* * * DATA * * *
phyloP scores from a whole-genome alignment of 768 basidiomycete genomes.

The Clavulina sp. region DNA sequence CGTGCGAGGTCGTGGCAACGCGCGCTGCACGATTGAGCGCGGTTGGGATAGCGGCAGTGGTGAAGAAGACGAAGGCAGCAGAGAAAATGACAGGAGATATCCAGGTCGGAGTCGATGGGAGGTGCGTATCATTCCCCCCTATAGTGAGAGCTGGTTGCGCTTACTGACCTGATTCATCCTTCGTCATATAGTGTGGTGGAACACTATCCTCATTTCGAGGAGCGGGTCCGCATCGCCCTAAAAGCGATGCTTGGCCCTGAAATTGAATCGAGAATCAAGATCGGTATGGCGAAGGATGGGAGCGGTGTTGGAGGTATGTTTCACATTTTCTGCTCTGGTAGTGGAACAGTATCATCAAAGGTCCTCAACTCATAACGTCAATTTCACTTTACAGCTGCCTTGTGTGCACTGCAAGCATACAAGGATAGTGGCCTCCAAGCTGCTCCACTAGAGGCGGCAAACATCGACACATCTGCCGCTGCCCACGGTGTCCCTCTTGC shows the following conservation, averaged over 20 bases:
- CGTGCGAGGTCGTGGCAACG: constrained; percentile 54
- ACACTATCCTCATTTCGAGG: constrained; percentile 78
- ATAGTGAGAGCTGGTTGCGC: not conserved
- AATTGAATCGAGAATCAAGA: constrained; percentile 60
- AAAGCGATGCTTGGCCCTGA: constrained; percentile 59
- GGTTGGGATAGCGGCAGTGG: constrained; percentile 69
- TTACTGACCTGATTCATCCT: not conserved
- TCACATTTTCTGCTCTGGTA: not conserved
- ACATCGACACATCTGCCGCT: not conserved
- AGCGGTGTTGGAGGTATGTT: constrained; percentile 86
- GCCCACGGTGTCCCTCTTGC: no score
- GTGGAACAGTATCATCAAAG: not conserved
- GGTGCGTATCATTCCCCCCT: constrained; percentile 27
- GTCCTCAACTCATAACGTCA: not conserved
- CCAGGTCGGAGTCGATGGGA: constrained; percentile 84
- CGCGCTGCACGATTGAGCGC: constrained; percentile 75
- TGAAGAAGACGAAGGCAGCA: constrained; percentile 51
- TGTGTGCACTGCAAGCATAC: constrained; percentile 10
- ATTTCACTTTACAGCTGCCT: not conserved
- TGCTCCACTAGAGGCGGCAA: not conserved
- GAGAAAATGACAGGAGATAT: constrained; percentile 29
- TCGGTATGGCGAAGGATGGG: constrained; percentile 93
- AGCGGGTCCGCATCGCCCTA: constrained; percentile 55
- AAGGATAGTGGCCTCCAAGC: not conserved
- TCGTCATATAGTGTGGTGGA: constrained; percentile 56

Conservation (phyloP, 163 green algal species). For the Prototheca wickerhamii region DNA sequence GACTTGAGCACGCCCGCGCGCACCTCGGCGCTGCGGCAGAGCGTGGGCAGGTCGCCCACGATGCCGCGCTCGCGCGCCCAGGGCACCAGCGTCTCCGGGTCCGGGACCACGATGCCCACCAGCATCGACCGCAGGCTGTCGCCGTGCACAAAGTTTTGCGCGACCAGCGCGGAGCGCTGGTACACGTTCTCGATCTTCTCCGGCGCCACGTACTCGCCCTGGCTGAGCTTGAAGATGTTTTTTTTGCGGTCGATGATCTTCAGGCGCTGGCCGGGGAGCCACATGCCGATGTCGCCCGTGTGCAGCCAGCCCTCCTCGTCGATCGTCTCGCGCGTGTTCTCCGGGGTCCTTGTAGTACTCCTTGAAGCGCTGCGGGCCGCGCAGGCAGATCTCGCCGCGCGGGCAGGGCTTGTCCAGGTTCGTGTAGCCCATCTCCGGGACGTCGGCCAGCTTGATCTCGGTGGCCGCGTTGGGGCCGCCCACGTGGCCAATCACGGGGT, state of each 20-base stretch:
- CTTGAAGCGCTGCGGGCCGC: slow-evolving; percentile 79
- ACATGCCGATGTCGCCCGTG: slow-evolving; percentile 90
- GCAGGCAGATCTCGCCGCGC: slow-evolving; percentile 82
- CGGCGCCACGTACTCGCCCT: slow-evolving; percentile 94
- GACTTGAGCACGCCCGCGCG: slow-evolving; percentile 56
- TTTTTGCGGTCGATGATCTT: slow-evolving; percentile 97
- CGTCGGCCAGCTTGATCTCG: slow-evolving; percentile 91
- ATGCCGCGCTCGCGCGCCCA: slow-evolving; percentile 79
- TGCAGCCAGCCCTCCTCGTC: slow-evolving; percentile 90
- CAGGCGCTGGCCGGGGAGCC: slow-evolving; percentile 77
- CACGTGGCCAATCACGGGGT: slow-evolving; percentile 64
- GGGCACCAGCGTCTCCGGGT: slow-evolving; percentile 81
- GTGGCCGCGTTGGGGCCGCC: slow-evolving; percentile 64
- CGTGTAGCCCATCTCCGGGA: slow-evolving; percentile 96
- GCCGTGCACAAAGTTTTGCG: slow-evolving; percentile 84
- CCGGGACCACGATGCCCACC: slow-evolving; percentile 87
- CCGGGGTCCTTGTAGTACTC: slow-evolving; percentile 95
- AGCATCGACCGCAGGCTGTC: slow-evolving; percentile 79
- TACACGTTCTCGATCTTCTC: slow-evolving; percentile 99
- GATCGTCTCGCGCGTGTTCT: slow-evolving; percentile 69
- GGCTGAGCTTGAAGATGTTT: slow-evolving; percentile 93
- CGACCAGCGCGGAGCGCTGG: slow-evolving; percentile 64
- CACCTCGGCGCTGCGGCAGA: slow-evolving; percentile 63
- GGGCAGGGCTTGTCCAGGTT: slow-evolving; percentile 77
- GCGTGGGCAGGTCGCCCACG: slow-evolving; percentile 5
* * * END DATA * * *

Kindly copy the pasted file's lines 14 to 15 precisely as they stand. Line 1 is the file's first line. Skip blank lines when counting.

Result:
- GTGGAACAGTATCATCAAAG: not conserved
- GGTGCGTATCATTCCCCCCT: constrained; percentile 27